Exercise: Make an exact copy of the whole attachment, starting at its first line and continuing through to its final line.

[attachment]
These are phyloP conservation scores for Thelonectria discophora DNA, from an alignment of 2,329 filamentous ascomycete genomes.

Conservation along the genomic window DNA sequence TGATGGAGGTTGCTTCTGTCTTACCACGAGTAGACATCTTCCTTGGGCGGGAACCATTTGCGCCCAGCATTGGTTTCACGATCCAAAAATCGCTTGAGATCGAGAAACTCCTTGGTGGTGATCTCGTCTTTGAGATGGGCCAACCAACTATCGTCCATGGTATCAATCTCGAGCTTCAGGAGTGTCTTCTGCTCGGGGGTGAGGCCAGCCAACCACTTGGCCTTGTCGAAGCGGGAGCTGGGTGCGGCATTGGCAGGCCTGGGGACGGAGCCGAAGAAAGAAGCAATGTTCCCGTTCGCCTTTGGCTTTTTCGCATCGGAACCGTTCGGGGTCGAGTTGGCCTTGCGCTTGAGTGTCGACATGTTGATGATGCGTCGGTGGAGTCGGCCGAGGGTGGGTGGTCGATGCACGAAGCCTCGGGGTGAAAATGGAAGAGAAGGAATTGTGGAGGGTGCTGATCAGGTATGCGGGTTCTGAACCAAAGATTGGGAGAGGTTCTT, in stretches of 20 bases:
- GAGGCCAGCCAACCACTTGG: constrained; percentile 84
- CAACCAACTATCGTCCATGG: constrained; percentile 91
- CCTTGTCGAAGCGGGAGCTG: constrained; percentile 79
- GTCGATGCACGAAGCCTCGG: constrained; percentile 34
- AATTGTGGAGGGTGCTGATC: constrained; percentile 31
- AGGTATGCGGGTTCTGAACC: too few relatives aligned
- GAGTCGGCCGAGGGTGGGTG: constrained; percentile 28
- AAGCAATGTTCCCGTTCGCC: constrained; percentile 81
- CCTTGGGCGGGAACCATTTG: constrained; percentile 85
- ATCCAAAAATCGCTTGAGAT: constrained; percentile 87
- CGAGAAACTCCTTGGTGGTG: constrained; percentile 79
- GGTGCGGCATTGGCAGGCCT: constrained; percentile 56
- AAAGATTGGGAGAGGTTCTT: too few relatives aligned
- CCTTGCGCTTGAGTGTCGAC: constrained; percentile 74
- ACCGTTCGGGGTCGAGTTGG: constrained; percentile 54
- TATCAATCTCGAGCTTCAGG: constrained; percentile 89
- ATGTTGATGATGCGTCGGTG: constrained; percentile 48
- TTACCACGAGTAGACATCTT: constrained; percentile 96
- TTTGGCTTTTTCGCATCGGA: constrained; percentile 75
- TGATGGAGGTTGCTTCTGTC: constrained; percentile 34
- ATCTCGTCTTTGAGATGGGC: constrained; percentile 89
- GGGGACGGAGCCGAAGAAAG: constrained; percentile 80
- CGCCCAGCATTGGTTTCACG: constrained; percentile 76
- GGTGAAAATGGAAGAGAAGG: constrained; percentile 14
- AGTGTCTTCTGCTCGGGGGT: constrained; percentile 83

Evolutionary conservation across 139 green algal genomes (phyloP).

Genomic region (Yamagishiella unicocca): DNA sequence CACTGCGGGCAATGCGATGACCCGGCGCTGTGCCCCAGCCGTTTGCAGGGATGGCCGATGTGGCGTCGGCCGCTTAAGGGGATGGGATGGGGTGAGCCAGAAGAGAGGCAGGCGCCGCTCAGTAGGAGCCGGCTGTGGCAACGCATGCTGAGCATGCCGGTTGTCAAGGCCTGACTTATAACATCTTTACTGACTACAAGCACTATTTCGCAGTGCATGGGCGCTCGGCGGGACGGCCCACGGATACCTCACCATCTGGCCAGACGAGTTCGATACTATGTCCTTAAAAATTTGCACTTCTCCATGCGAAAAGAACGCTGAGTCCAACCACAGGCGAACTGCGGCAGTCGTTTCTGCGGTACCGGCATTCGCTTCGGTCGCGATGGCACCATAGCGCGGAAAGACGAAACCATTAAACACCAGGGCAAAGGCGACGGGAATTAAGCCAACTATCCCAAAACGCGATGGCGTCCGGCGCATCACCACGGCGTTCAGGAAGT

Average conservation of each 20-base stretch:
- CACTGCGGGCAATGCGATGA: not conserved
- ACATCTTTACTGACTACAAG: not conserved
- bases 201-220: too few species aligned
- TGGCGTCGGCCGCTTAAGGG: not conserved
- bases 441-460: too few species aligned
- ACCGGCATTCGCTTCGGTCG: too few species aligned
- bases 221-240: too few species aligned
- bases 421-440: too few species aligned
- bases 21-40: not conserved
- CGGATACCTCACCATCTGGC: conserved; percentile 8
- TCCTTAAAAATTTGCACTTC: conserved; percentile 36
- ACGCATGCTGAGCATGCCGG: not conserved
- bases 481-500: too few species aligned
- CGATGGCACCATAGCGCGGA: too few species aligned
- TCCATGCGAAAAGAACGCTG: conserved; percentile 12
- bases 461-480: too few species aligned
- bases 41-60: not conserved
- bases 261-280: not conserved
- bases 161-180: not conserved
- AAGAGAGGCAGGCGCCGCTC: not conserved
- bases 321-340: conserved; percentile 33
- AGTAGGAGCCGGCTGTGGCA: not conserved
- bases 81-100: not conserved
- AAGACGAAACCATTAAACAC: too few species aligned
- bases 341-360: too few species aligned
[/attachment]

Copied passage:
These are phyloP conservation scores for Thelonectria discophora DNA, from an alignment of 2,329 filamentous ascomycete genomes.

Conservation along the genomic window DNA sequence TGATGGAGGTTGCTTCTGTCTTACCACGAGTAGACATCTTCCTTGGGCGGGAACCATTTGCGCCCAGCATTGGTTTCACGATCCAAAAATCGCTTGAGATCGAGAAACTCCTTGGTGGTGATCTCGTCTTTGAGATGGGCCAACCAACTATCGTCCATGGTATCAATCTCGAGCTTCAGGAGTGTCTTCTGCTCGGGGGTGAGGCCAGCCAACCACTTGGCCTTGTCGAAGCGGGAGCTGGGTGCGGCATTGGCAGGCCTGGGGACGGAGCCGAAGAAAGAAGCAATGTTCCCGTTCGCCTTTGGCTTTTTCGCATCGGAACCGTTCGGGGTCGAGTTGGCCTTGCGCTTGAGTGTCGACATGTTGATGATGCGTCGGTGGAGTCGGCCGAGGGTGGGTGGTCGATGCACGAAGCCTCGGGGTGAAAATGGAAGAGAAGGAATTGTGGAGGGTGCTGATCAGGTATGCGGGTTCTGAACCAAAGATTGGGAGAGGTTCTT, in stretches of 20 bases:
- GAGGCCAGCCAACCACTTGG: constrained; percentile 84
- CAACCAACTATCGTCCATGG: constrained; percentile 91
- CCTTGTCGAAGCGGGAGCTG: constrained; percentile 79
- GTCGATGCACGAAGCCTCGG: constrained; percentile 34
- AATTGTGGAGGGTGCTGATC: constrained; percentile 31
- AGGTATGCGGGTTCTGAACC: too few relatives aligned
- GAGTCGGCCGAGGGTGGGTG: constrained; percentile 28
- AAGCAATGTTCCCGTTCGCC: constrained; percentile 81
- CCTTGGGCGGGAACCATTTG: constrained; percentile 85
- ATCCAAAAATCGCTTGAGAT: constrained; percentile 87
- CGAGAAACTCCTTGGTGGTG: constrained; percentile 79
- GGTGCGGCATTGGCAGGCCT: constrained; percentile 56
- AAAGATTGGGAGAGGTTCTT: too few relatives aligned
- CCTTGCGCTTGAGTGTCGAC: constrained; percentile 74
- ACCGTTCGGGGTCGAGTTGG: constrained; percentile 54
- TATCAATCTCGAGCTTCAGG: constrained; percentile 89
- ATGTTGATGATGCGTCGGTG: constrained; percentile 48
- TTACCACGAGTAGACATCTT: constrained; percentile 96
- TTTGGCTTTTTCGCATCGGA: constrained; percentile 75
- TGATGGAGGTTGCTTCTGTC: constrained; percentile 34
- ATCTCGTCTTTGAGATGGGC: constrained; percentile 89
- GGGGACGGAGCCGAAGAAAG: constrained; percentile 80
- CGCCCAGCATTGGTTTCACG: constrained; percentile 76
- GGTGAAAATGGAAGAGAAGG: constrained; percentile 14
- AGTGTCTTCTGCTCGGGGGT: constrained; percentile 83

Evolutionary conservation across 139 green algal genomes (phyloP).

Genomic region (Yamagishiella unicocca): DNA sequence CACTGCGGGCAATGCGATGACCCGGCGCTGTGCCCCAGCCGTTTGCAGGGATGGCCGATGTGGCGTCGGCCGCTTAAGGGGATGGGATGGGGTGAGCCAGAAGAGAGGCAGGCGCCGCTCAGTAGGAGCCGGCTGTGGCAACGCATGCTGAGCATGCCGGTTGTCAAGGCCTGACTTATAACATCTTTACTGACTACAAGCACTATTTCGCAGTGCATGGGCGCTCGGCGGGACGGCCCACGGATACCTCACCATCTGGCCAGACGAGTTCGATACTATGTCCTTAAAAATTTGCACTTCTCCATGCGAAAAGAACGCTGAGTCCAACCACAGGCGAACTGCGGCAGTCGTTTCTGCGGTACCGGCATTCGCTTCGGTCGCGATGGCACCATAGCGCGGAAAGACGAAACCATTAAACACCAGGGCAAAGGCGACGGGAATTAAGCCAACTATCCCAAAACGCGATGGCGTCCGGCGCATCACCACGGCGTTCAGGAAGT

Average conservation of each 20-base stretch:
- CACTGCGGGCAATGCGATGA: not conserved
- ACATCTTTACTGACTACAAG: not conserved
- bases 201-220: too few species aligned
- TGGCGTCGGCCGCTTAAGGG: not conserved
- bases 441-460: too few species aligned
- ACCGGCATTCGCTTCGGTCG: too few species aligned
- bases 221-240: too few species aligned
- bases 421-440: too few species aligned
- bases 21-40: not conserved
- CGGATACCTCACCATCTGGC: conserved; percentile 8
- TCCTTAAAAATTTGCACTTC: conserved; percentile 36
- ACGCATGCTGAGCATGCCGG: not conserved
- bases 481-500: too few species aligned
- CGATGGCACCATAGCGCGGA: too few species aligned
- TCCATGCGAAAAGAACGCTG: conserved; percentile 12
- bases 461-480: too few species aligned
- bases 41-60: not conserved
- bases 261-280: not conserved
- bases 161-180: not conserved
- AAGAGAGGCAGGCGCCGCTC: not conserved
- bases 321-340: conserved; percentile 33
- AGTAGGAGCCGGCTGTGGCA: not conserved
- bases 81-100: not conserved
- AAGACGAAACCATTAAACAC: too few species aligned
- bases 341-360: too few species aligned